It makes sense to reuse products, of course, and to reduce consumption altogether, as well as to improve initial product design. But given the rising mounds of waste worldwide, it also makes sense to recycle.

For Alice

This charming Doll House was built in 1910 by Louis Dietz for five-year-old Alice O'Brien.
Alice, born in 1905, was born in the New York Foundling Hospital and was one of the Orphan Train Children.
An estimated 1200 orphan train children from New York came to Texas in the years commencing in 1854 and ending about 1929.
Some of these children were orphans, some lived on the streets, and some were merely poor.
The police arrested vagrant children, some as young as five, and locked them up with adult criminals. In 1853, Charles Loring Brace, IV founded the Children's Aid Society in New York. to arrange the trips, raise the money, obtain the legal permissions needed for relocation. To recruit likely children, Brace and his staff of volunteers visited orphanages and reformatories and the homes of impoverished parents.
Three times a month agents of the Society assembled the children into groups ranging from six to one hundred and fifty. The groups were booked at a discount on regular passenger trains.
My son-in-law spoke of the Orphan Trains coming through Waterloo, Iowa and some families in that town would take in children - often because another hand was needed to work on the farm.
On May 31st, 1929, the Children's Aid Society sent three boys to Sulfur Springs, Texas. It was the last of the orphan trains.
Although some of the Orphan Train children did not have a happy life, little Alice O'Brien was a beloved daughter of the Dietz family.

Saturday, January 24, 2009

Seguin - December 28, 1924

Seguin Social Life - 1924

Week's Social Events Chronicled in Southwest Texas Towns

Seguin in the 1930s

Steinmeyer-Fey House

The Steinmeyer-Fey House was built in 1902, with additions in 1912, for cotton farmer William Steinmeyer and his family. The house stayed in the Steinmeyer-Fey family until 1971 when it went through a series of owners.

Crown Royale

Dogs believe they are human. Cats believe they are God. - Unknown

Archaeological Find in Seguin

Seguin couple’s backyard yields rich discovery

By Roger Croteau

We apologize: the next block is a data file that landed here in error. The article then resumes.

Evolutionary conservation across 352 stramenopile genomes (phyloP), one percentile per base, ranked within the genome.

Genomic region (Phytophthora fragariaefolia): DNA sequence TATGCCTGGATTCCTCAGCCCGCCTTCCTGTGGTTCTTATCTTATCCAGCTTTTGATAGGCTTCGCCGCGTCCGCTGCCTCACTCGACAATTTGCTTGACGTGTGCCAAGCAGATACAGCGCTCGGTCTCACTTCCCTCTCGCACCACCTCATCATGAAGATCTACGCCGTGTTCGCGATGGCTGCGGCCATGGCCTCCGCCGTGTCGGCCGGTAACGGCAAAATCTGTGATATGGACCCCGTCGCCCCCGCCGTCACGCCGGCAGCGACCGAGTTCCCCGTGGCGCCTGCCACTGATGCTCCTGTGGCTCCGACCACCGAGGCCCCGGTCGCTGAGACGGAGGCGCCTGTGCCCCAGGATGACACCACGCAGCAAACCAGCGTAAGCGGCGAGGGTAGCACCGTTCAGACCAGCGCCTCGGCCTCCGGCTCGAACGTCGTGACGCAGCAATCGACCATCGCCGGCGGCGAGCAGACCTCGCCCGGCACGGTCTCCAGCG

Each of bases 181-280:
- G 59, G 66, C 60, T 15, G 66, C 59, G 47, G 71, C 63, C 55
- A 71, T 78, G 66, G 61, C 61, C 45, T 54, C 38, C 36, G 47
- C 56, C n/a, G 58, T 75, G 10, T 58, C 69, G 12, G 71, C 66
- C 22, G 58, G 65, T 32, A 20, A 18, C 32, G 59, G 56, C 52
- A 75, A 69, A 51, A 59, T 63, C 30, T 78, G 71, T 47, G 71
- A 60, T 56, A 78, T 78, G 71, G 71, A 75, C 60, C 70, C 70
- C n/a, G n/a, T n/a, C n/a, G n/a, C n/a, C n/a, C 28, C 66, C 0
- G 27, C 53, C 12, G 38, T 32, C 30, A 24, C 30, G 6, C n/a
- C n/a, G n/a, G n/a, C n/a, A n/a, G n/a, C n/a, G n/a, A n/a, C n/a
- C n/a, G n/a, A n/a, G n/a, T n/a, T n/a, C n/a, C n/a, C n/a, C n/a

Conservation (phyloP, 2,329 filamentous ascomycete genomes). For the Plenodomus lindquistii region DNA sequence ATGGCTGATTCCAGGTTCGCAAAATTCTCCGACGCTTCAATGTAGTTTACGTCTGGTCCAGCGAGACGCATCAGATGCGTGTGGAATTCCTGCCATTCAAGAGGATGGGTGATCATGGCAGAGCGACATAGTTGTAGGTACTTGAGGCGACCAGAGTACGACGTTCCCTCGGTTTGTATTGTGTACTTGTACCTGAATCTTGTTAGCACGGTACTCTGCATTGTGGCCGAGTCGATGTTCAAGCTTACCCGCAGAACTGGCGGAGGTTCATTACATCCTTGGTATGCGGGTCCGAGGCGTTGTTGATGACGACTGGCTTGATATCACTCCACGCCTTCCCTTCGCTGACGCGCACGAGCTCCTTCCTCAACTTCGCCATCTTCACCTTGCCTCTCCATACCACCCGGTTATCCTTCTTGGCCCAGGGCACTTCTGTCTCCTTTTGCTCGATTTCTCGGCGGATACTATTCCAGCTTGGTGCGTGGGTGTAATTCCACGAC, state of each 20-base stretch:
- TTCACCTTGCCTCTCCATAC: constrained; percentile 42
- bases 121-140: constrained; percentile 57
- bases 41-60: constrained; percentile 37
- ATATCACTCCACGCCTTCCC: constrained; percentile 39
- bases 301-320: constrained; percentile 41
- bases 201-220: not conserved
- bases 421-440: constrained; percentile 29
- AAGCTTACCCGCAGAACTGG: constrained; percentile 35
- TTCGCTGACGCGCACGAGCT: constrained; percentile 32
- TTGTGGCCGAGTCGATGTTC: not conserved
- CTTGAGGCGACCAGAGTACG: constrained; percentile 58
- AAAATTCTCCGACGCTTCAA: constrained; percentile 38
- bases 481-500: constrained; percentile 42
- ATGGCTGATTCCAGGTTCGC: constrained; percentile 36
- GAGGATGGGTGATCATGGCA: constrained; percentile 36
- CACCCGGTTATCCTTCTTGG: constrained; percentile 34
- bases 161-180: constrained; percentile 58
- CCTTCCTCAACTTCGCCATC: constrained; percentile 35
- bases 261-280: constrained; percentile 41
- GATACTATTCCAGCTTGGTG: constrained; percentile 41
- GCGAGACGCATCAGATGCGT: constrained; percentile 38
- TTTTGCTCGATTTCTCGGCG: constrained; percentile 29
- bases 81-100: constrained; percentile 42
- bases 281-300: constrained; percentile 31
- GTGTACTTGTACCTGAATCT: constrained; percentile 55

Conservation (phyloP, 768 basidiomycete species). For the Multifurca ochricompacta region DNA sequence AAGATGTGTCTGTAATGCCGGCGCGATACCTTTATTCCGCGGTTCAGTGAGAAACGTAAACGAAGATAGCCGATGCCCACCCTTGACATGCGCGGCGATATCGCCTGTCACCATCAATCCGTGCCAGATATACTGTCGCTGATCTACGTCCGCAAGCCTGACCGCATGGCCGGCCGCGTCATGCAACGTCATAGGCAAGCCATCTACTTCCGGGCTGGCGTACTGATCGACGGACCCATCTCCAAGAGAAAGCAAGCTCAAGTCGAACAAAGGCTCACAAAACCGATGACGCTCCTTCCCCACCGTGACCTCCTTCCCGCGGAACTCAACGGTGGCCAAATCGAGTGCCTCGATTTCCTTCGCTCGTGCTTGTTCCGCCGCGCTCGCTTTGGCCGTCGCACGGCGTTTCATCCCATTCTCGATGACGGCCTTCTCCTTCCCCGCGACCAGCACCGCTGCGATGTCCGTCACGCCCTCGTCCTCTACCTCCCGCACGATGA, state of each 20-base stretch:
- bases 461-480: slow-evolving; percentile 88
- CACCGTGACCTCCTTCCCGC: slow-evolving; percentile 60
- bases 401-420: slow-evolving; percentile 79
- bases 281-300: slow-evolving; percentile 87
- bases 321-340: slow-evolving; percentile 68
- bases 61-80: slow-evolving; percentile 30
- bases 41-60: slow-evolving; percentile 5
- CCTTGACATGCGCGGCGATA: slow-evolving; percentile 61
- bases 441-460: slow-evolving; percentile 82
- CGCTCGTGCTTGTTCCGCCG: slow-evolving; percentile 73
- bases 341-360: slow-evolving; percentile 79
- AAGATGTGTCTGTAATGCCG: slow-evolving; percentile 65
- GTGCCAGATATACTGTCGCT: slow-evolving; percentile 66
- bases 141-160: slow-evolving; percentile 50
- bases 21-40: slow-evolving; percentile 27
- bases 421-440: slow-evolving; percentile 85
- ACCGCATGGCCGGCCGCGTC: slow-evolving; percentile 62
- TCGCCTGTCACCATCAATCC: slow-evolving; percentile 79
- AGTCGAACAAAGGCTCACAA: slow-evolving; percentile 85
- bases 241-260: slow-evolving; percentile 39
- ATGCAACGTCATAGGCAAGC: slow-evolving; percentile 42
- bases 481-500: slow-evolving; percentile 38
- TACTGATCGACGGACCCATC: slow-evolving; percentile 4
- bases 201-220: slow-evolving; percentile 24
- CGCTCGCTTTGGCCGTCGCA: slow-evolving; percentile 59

Seguin, Texas (AP)
One day this past June, Floyd McKee hauled a load of topsoil from near the bank of the Guadalupe River, on which his property sits, and dumped it on the grass in his yard. “It rained that night, and when I went out in the morning, the yard was covered with spear points,” he said. “I got more dirt and sifted it and found a dozen more.” Surprised, McKee contacted local archaeologists Bob Everett and Richard Kinz, both of whom soon declared that McKee’s property, near Starcke Park, was among the richest Paleo-Indian archaeological finds they had ever seen. During late September, they announced the discovery, some of which will be on display next month at the Seguin Heritage Museum for Archaeology Awareness Month.

So far, McKee has excavated a trench about 50 feet long, 10 feet wide and 7 feet deep and has found hundreds of spearheads, arrowheads, bones and stone tools. Archaeologists have dated the artifacts and said they could be as old as 11,000 years or as young as 200. The Texas Historical Commission said it plans to send a team to Seguin during October to check out the find.“To be here in the city limits, it’s unique,” McKee said. “But we don’t really know what we’ve got yet.”McKee’s wife, Jody McKee, said the couple suspect that their backyard was once an “important trading center.” “It was like a Wal-Mart for Paleo-Indians,” she said. such trading posts have been unearthed in Bastrop and San Marcos. Among the finds on the McKee property so far: rare Andice spear points; Guadalupe bi-face stone woodworking tools, used to build dugout canoes; arrowheads from Oklahoma and Colorado; and cleavers and seashells from the coast. Michelle Hammond, assistant director of the Seguin Heritage Museum, said the facility awaits the artifacts.“We’re lucky to have such a collection to display at the museum,” she said. The museum is also planning a sort of “artifacts road show” for Oct. 25 and 26, in which people can bring up to three artifacts for archaeologists to examine and identify, she said.